Friends of the place spin crackly, old gramophone tunes on quieter nights, and let loose with meatier sets of a higher BPM come the weekend. Also, despite the relative lack of space, they host a heap of live art installations, film nights and impromptu jam sessions on an ad-hoc basis. What’s more, to further endear themselves to the Kiez, they go into ice cream production mode come the summer — so you can substitute that post-session Döner for two scoops instead.

westberlin It's Kreuzberg, honest!

Ah Checkpoint Charlie… Best known as a crass tourist free-for-all of chuntering Trabis, Stasi-uniform-selling kebab kiosks, and porn stars posing as US military policemen (true story). A nightmare, it’s fair to say, if you’re unfortunate enough to find yourself caught in the maelstrom. Fortunately, there is a light at the end of this darkest of tunnels: A cafe and print media shop a little further south down Friedrichstraße, on the Kreuzberg frontier, called westberlin.

In true Haupstadt style it’s a collaborative effort. Owner Kai Bröer, an architect by trade, designed the simple light space himself, tricking it out with some angular pinewood touches in the process. He then enlisted the help of Portland transplant and coffee pro April Melnick to oversee the caffeinated side of things. And she knows her stuff. Their beans are delivered fresh from Berlin’s local third wave heroes Five Elephant and lauded Stockholm roastery Drop Coffee, before being ground, pressed, filtered or brewed up with equal panache by the international crew of baristas on site.

Eats-wise, it’s a lunchy-snacky affair: Sandwiches, tarts, salads, cake and cookies. The coffee’s best friends — a who’s who of slick German and international publications for your perusal — though, are over in the opposite corner, where magazine racks snake round an alcove at the back. Browsers fear not, these mags are for trying as well as buying — just make sure you don’t slop any of that nice hot beverage across any of those glossy cover shoots.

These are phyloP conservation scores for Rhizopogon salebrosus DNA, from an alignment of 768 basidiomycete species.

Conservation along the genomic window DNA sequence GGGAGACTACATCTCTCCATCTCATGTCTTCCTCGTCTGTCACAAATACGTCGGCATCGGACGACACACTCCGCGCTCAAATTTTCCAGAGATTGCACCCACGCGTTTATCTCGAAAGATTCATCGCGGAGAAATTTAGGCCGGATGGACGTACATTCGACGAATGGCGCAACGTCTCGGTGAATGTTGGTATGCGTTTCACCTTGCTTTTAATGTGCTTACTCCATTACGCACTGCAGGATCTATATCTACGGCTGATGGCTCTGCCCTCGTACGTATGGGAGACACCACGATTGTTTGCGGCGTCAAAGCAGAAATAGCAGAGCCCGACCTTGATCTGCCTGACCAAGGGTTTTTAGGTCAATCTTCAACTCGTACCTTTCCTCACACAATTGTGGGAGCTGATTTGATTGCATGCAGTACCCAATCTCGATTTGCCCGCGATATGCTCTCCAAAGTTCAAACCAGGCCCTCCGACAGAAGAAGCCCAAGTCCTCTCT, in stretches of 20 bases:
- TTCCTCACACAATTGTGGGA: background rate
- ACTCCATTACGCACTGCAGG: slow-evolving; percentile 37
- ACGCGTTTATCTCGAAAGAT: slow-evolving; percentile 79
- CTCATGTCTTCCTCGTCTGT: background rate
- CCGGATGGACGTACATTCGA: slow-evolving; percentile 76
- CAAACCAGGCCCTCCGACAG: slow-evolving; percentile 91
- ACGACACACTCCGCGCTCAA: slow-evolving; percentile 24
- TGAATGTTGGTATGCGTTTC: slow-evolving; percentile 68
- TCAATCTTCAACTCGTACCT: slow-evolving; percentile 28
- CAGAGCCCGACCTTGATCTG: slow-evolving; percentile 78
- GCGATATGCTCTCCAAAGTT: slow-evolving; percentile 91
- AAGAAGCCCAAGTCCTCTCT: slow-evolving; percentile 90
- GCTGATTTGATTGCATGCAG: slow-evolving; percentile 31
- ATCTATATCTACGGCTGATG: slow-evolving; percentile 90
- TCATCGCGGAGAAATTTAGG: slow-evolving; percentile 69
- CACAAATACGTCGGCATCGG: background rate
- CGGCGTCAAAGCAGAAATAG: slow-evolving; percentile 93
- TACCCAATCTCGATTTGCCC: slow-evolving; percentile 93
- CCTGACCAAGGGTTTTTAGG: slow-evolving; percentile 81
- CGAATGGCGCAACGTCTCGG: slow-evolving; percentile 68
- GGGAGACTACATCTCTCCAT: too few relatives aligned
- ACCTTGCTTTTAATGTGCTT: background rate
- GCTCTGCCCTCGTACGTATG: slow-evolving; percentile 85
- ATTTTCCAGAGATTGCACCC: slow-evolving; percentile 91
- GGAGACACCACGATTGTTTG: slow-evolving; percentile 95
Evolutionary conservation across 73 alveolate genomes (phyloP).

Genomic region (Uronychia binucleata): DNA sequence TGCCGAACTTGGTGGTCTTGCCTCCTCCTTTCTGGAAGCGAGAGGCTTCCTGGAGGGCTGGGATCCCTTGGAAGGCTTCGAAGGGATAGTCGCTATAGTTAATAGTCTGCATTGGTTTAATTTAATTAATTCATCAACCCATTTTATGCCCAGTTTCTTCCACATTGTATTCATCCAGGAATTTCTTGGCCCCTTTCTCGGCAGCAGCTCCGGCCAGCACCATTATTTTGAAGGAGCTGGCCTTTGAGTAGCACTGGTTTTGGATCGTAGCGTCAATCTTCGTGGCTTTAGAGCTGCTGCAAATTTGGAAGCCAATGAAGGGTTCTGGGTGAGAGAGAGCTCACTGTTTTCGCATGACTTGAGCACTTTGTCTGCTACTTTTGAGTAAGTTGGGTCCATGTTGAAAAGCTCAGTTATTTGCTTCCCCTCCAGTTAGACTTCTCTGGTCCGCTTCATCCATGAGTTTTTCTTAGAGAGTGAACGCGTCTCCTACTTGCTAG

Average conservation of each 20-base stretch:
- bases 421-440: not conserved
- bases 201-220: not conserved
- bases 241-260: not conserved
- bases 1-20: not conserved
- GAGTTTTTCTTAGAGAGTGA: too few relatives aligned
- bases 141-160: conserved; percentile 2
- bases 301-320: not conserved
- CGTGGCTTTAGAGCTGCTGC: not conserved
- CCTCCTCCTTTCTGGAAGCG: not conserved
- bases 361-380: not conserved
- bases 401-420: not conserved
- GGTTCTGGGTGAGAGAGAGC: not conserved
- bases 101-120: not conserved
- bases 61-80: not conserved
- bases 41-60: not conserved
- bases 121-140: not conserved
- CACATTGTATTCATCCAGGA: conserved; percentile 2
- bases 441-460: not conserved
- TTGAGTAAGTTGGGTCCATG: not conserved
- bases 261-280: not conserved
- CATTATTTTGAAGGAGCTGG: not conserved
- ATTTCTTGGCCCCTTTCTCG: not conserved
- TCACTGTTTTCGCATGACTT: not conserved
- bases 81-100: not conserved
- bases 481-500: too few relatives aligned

Voo Store Conceptually yours

While every retail PR dummy in the world has been spewing the ‘concept store’ tag for nearly a decade now, credit where it’s due, Voo Store is a bona fide bricks-and-mortar concept. And what that means for the layman, one unversed in buzzwords and the correct angle to wear a snapback this season? Well…

This former locksmiths has been converted into an expansively cool space where fashion, art and design mingle effortlessly, as if free prosecco were on tap. Rather than just presenting trendy clothes and accessories from both established and leftfield names, the offering is more all-encompassing than that. Displays and furniture double-up as a showcase for contemporary design whereas the products for sale stretch out from the fashion world to include unique trinkets, gift ideas, and coffee table books. The concept store T’s being crossed by the occasional popup exhibition or fashion week schmoozer, naturally.